I rubbed the remaining horse’s flank and glanced around the mining site. My uncle continued to chat with the foreman close to the shack near the head of the sluices. Another section of the wooden troughs was raised from the ground further north at a different bank of earth. My curiosity increased. I walked to the sluice and stared down at the filth in the bottom. No glints of gold flecked the bits of rock and slag. I had no idea what quicksilver looked like either. This whole business seemed crazy, although Uncle Harrison disagreed.
In the distance, pines smudged the lower half of the Sierra’s tiny white-capped peaks. To the west, gray clouds threatened the pale blue sky. No doubt rain would soak everything again by morning. My uncle had mentioned how winter was wetter here than back home in Chicago, or even St. Louis. I hadn’t known what to expect for autumn in California. Now that it was close to October, the stands of golden aspen on a ridge high above sported various shades of green, gold and hues of orange.
Homesickness overwhelmed me. I longed to see the brilliant shades of orange, red and yellow oaks, the thick forest of elms and birches behind my father’s house in Evanston. To ride along the shoreline of Lake Michigan’s navy waters, and watch the snow falling fast on a chilly winter’s day. I wouldn’t even mind listening to Adele Mason’s endless chatter about the latest dinner parties she attended with her many beaus.
It seemed like an eternity since I’d crossed two thousand miles of prairie and mountains on the Union and Central Pacific railroad. Donner Lake had resembled a sapphire jewel nestled among pristine snow fields. Perhaps it was frozen already.
I shivered, remembering the darkness of Summit Tunnel. It also brought back the delicious memory of feeling safe, nestled in Ace’s strong arms. Feeling the sudden shock when his tongue sought my own…
“Miss? It’s dangerous standin’ that close to the sluice. Over yonder is best.”
Guilt flooded my heart. Nodding to the man, I twisted around and glanced in the direction he indicated. My uncle remained at the shack. “Will they ever stop talking business?”
“Doubt it.” The miner was the same one who’d offered me water earlier. He carried a roll of canvas slung over a shoulder. Shrugging, he swiped his muddy goatee and cheek against his burden’s nubby surface. “Reckon they’ll yammer on for a while more.”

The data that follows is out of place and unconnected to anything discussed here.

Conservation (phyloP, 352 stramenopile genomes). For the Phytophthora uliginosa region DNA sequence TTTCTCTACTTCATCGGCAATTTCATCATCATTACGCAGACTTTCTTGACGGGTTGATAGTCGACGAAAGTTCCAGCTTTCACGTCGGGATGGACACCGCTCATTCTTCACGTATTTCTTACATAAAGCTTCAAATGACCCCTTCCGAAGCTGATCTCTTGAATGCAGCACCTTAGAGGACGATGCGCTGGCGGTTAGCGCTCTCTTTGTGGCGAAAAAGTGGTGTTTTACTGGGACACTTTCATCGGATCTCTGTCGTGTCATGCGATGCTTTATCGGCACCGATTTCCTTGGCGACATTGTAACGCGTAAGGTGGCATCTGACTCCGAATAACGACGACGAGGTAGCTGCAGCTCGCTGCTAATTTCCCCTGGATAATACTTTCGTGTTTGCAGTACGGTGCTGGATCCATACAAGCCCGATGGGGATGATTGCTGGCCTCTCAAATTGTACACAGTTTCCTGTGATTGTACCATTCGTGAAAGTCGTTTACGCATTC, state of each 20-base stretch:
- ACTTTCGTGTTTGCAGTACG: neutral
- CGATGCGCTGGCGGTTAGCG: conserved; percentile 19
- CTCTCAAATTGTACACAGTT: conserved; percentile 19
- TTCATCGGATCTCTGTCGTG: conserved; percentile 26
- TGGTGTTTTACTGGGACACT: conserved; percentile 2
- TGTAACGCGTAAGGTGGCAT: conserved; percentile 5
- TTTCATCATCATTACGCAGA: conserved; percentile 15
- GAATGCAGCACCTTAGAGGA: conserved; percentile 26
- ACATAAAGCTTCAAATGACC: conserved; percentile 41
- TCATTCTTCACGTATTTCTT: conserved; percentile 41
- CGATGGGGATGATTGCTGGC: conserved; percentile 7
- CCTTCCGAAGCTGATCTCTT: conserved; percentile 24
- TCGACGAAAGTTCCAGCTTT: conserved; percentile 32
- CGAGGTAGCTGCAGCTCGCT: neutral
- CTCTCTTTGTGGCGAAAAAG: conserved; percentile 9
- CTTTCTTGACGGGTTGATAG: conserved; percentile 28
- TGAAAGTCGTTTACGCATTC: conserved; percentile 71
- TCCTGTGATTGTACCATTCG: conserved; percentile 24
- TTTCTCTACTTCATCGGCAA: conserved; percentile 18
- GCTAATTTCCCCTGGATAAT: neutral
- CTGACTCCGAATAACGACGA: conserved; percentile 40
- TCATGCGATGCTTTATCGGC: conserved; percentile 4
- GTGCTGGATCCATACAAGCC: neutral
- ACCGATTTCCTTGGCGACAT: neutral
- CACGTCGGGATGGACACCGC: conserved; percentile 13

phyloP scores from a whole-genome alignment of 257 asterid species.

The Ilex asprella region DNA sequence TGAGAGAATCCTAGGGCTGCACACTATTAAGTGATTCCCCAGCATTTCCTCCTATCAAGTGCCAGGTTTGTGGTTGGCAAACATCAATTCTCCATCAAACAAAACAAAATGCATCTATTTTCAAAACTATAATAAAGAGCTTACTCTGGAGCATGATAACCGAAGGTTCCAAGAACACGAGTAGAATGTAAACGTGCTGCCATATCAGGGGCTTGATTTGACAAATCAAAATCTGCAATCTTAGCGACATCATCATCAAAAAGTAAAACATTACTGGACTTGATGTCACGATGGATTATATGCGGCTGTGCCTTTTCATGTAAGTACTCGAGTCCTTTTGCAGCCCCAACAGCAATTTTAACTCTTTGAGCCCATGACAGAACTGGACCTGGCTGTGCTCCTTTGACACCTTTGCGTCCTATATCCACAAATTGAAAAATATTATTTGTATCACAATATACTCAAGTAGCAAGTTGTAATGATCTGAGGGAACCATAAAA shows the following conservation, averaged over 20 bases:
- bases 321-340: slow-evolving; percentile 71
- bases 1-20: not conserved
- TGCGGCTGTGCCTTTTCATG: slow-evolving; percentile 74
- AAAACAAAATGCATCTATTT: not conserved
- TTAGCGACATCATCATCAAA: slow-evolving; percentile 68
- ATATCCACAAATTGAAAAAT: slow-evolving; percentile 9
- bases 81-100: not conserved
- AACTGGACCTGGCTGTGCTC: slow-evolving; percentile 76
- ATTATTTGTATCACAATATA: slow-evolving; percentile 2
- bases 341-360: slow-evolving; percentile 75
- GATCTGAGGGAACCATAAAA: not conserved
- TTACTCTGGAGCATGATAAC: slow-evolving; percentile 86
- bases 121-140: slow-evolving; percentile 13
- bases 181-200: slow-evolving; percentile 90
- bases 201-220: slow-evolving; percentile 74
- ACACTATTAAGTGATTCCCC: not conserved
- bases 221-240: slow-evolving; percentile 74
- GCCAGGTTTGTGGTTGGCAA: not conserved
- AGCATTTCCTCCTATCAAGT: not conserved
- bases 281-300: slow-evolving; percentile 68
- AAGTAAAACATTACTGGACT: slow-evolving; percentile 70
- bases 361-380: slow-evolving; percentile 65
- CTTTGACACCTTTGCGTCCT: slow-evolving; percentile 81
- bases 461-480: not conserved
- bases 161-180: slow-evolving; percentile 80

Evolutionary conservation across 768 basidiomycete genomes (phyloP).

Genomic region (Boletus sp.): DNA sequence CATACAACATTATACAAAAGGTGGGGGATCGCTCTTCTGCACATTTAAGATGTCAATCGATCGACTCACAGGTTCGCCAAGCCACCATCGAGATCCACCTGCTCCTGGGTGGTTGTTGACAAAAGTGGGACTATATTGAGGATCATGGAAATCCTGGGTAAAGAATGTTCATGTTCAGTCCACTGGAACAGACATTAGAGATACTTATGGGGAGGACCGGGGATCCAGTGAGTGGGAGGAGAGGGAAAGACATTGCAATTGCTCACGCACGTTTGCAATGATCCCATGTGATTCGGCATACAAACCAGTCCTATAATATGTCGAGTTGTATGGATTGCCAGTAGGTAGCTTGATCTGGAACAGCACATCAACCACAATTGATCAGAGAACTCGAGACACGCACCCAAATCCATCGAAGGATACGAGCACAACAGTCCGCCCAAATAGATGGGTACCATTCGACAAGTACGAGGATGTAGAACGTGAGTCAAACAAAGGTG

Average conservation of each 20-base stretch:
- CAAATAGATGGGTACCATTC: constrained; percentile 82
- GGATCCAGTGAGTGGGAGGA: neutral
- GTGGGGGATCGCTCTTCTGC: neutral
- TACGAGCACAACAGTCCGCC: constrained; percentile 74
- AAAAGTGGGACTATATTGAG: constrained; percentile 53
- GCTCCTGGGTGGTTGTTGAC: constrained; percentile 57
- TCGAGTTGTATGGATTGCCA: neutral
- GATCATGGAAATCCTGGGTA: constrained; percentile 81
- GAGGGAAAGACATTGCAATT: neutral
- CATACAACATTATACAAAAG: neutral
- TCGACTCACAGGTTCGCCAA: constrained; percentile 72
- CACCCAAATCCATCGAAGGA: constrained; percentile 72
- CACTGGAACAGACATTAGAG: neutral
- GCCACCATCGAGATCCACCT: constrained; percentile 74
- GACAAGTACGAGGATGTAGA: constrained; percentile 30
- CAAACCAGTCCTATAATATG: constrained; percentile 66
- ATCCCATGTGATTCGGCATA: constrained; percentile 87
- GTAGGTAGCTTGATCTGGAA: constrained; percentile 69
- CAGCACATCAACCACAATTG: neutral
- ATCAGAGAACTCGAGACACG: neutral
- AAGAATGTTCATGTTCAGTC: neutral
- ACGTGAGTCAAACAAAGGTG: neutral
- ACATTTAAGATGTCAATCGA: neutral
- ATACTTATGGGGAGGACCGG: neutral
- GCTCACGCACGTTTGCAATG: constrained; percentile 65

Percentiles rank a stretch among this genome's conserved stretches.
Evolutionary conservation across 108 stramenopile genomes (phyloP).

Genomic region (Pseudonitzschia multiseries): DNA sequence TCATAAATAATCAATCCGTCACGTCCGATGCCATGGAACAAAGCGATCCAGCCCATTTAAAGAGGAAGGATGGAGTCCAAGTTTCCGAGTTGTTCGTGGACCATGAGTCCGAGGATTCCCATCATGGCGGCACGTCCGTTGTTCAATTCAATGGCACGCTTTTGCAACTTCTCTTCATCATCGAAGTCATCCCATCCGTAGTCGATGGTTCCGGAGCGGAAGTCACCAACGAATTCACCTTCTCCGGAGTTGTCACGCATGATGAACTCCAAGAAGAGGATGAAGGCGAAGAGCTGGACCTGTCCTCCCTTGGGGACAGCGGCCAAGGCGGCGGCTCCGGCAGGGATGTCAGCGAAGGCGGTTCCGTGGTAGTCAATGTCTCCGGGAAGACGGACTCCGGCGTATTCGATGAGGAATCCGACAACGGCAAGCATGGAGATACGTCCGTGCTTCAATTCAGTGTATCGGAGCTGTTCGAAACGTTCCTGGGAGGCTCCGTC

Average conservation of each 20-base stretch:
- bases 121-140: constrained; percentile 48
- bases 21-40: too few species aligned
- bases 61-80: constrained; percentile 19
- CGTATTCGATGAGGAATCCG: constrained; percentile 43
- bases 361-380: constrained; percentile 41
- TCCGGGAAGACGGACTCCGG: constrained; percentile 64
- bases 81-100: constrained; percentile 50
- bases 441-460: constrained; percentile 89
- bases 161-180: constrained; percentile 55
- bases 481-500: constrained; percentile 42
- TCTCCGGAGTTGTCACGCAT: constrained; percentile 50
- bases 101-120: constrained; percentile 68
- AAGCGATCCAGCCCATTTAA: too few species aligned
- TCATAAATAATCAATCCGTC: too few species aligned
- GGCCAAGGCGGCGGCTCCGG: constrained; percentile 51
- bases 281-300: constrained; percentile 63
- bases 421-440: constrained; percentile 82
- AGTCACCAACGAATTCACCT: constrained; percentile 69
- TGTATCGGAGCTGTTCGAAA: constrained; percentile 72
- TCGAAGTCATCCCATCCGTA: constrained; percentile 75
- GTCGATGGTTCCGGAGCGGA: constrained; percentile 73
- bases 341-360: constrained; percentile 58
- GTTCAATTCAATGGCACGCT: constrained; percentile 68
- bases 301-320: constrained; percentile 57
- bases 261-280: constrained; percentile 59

“Thank you. I’ll be careful.”
“Sure thing, miss.”
He passed by and handed the canvas to a pair of men. They unrolled it and laid the fabric inside the wooden sluice. I walked across the shifting ground, trying to avoid the worst of the mud’s damp patches. One claimed my uncle’s shoe when we arrived that morning. I fought hard not to laugh aloud, watching Uncle Harrison hop about on one foot, so comical with his blustery red face. At last a worker retrieved his shoe, mud up to his elbow, half his face coated as well. My uncle had not thanked the man for the rescue, either.
On higher ground, two workers held long snaking hoses that spurted water at the high bank. Two others sprayed quicksilver over the sluice. It didn’t look like anything but dirty water. I sighed. This entire trip had been a waste of time. Uncle Harrison resented the questions I’d peppered the foreman with and ignored my opinions on how the operation damaged the countryside. Why had he suggested I tag along in the first place?
I should have stayed back in Sacramento. My sketchbook drawings needed work. I had yet to finish anything I’d glimpsed during the journey on the train. Etta had brought all my watercolor supplies from Evanston, and most of my books too.
But I didn’t want to read or paint. A deep melancholy robbed me of energy. Nightmares haunted my sleep, of the deep ravine and the lizard I’d caught, of the sandy slope I climbed on Mt. Diablo, desperate to escape my father’s killer. Of being trapped, with no way out, and facing death, and of seeing that shocked surprise… and hearing the gunshot.
Self-defense, as Ace claimed. My uncle and the sheriff agreed.
Poor Ace. He’d felt bad afterward, forced into a cowardly deed. I had never shot anything except a badger with Father’s Navy revolver. Missed, too. But I’d tried to protect my darling pet lizard’s clutch of eggs in the garden back home. The thought of shooting a human being turned my stomach. I suppose stabbing someone wasn’t any less of a sin. Heavy guilt weighed on me. Had it been self-defense? I shuddered at the memory.
As Mother used to say, it was ‘water under the bridge.’ Nothing I might say or do now would change the past. But I’d rather avoid making such a horrible choice again.